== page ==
Over 30% of the sensory information needed to balance the body comes from the joints and muscles of the head and neck. The head is designed to be straight and the eyes to look level with the horizon. The center for equilibrium (balance) is located within the ears. Any misalignment in the neck drastically affects the body’s balance and equilibrium through neurological input and output. The brain will use the muscles to shift the entire spine in an effort to balance the head, eyes and ears to allow upright movement.
The ATLAS (C1) is the first cervical vertebrae of the spine.
ORTHOGONAL(or-thog’-ah-nal) means at right angles, or square. The head should sit level on the atlas and the atlas should sit squarely on the cervical spine (neck) The delicate upper neck, where the skull and atlas are located, is the most moveable and least stable area of the entire spine. An Atlas Orthogonal Chiropractor has received advanced training to identify and correct atlas misalignment with a precise, gentle adjustment with no popping or cracking of the neck.
Dr. Lavender and Dr. Jarman each have over 20 years experience as BoardCertifiedAtlasOrthogonal Chiropractors (B.C.A.O.) To learn more about the Atlas Orthogonal Technique go to: www.globalao.com
"TRT" has been designed as part of scientific research into the health benefits of chiropractic. As such it is a mixture of the best of existing chiropractic techniques and principles, quantum physics and the body/mind connection. Creating the first integrated chiropractic system for the second century of chiropractic.
To learn more about Torque Release Technique go to:www.torquerelease.com This is a system of spinal evaluation combined with a handheld adjusting instrument that delivers a consistent, low-force thrust.Thompson Terminal Point technique is a system of analysis and a special table that reduces the amount of energy needed to adjust your spine.
The AMIT system of analysis performs a functional evaluation of 720 muscles in the body. Treatment follows to restore the injured or affected area. In simple terms, when a muscle is overstressed beyond its ability to handle a load, the tissue either tears or is neurologically inhibited. This condition is defined as either “Arthrogenic Muscle Inhibition” (AMI) or “Neuro-Proprioceptive Inhibition” (NPI). AMI is caused when the joint is injured or inflamed. NPI is caused when a muscle or connective tissue is injured.
How can AMIT help me?
AMIT treats the inhibition that takes place in nerve centers called proprioceptors. These centers called “intelligent terminals” monitor tension, stretch, motion, and pressure. When the system is traumatized or inflamed, these centers “trip”, much like a circuit breaker in an electrical circuit. Once this occurs, the muscle stays inhibited when it is placed under load. Loss of range of motion, pain, and weakness are experienced. When this happens, other muscles or tissues attempt to take on more of the load as the body adapts and compensates.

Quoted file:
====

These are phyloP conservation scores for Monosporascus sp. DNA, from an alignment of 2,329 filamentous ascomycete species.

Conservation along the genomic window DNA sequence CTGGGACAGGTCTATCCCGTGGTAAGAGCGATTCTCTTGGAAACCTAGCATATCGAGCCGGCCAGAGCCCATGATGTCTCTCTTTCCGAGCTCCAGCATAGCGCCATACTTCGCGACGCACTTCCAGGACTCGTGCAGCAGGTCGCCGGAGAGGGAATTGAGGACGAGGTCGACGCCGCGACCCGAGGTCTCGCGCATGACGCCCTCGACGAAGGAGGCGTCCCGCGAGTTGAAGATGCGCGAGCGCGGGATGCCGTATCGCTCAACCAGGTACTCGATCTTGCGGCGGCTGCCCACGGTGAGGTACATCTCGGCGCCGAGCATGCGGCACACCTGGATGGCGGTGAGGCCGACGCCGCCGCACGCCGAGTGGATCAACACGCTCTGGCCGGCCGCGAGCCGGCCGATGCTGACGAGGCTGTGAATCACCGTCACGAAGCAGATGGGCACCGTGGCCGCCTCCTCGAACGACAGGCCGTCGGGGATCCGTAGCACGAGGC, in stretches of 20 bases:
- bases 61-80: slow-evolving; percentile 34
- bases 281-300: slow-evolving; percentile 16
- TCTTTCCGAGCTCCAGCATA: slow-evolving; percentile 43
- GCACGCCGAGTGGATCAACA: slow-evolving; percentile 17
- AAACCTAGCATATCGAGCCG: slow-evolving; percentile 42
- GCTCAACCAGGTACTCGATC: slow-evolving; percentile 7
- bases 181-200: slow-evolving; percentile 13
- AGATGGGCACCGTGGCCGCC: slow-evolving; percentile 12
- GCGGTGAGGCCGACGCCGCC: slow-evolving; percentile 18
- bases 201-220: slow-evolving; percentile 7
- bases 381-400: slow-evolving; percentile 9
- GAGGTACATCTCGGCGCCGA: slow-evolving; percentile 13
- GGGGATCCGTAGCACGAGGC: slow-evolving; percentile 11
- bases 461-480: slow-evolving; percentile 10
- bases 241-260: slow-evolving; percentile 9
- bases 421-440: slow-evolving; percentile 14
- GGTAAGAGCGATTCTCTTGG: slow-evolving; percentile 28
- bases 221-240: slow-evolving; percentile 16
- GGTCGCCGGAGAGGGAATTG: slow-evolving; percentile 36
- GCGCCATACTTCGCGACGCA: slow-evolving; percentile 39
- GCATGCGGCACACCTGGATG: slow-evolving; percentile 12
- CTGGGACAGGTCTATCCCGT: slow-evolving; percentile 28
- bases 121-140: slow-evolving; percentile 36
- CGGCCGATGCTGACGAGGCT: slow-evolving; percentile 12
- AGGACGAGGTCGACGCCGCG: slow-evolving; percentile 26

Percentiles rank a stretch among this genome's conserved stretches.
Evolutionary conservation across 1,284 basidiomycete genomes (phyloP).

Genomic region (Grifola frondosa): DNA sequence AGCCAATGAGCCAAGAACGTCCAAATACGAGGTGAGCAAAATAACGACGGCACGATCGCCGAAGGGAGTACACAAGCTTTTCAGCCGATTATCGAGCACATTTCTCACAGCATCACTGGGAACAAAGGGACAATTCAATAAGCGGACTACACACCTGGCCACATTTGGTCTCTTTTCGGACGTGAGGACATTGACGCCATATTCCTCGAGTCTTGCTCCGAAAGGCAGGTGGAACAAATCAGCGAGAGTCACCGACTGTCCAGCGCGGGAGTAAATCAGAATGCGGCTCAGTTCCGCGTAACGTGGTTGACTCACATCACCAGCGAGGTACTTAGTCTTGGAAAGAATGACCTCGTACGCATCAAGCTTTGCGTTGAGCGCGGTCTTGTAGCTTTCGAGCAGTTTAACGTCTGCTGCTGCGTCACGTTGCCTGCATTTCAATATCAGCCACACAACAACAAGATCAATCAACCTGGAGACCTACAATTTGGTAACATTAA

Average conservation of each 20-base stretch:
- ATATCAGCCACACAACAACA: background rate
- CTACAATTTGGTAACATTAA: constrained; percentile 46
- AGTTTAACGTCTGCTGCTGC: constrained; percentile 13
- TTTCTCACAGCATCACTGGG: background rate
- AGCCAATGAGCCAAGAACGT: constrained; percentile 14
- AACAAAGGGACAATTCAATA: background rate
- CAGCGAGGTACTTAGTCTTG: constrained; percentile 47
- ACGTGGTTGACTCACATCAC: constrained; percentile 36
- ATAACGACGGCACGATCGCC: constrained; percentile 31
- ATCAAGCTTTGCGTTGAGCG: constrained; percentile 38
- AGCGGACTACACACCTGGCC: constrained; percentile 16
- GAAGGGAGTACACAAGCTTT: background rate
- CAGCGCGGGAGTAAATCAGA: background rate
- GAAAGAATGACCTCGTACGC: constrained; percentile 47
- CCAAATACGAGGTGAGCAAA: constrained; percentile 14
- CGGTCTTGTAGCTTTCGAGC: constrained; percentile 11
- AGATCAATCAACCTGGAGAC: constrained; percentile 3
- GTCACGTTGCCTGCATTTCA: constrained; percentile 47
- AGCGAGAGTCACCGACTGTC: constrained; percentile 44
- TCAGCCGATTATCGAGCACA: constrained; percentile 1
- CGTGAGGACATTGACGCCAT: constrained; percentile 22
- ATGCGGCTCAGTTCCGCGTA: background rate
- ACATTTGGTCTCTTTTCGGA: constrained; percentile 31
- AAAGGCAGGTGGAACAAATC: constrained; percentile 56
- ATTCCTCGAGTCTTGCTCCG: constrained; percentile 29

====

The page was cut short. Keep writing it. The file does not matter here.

After the NPI muscle is defined by the doctor, stimulation of eight separate reflex centers and adjustment of three spinal segments, re-activates proper neurological function for that muscle. In the case of AMI, manipulation of the joint can re-establish the normal feedback receptors and the muscle associated with that joint to reactivate in pain-free motion. Once reactivated, the muscles are now prepared to respond to strengthening exercises. Using AMIT, the body is aided in the support it needs to heal and perform optimally.
When a muscle is overloaded beyond its ability to sustain the load, one of two things happen. The muscle fibers tear and/or the nervous system inhibits the muscle. Much like a circuit breaker in an electrical circuit. This is done to protect the muscle from more severe injury. If the inhibited muscle is loaded again during physical activity it will not be able to contract appropriately to support the force applied and will be weak. If the muscle continues to be stressed, the body will create pain so as to avoid more damage. This can also occur when a joint is swollen, inflamed or injured setting up what is identified as “Arthrogenic Muscle Inhibition” (AMI). The process of AMI occurs when a joint is swollen, inflamed or injured, any muscle that attaches to the joint or crosses over the joint will become inhibited. This is common in post-surgical cases and explains why rehabilitation is slow or reaches an unacceptable plateau. Once a muscle is inhibited, the central nervous system develops an adaptive strategy to use other muscles or tissues to take on more of the load. This leads to adaptive movement patterns and is called “recruitment” or “adaptation”.
The adapted tissue becomes the next site of injury and the injury/adaptation cycle continues. Eventually, there will be no muscles in an area to adapt to. This places more stress on the ligaments and connective tissues and they begin to break down more rapidly. This leads to degenerative changes in the joint.
Objective precision neurological muscle testing is the backbone of the AMIT system. Testing of isolated muscles assesses the function of individual muscles to determine if they are inhibited or functional. This defines positions of instability.
Muscle overload occurs because of: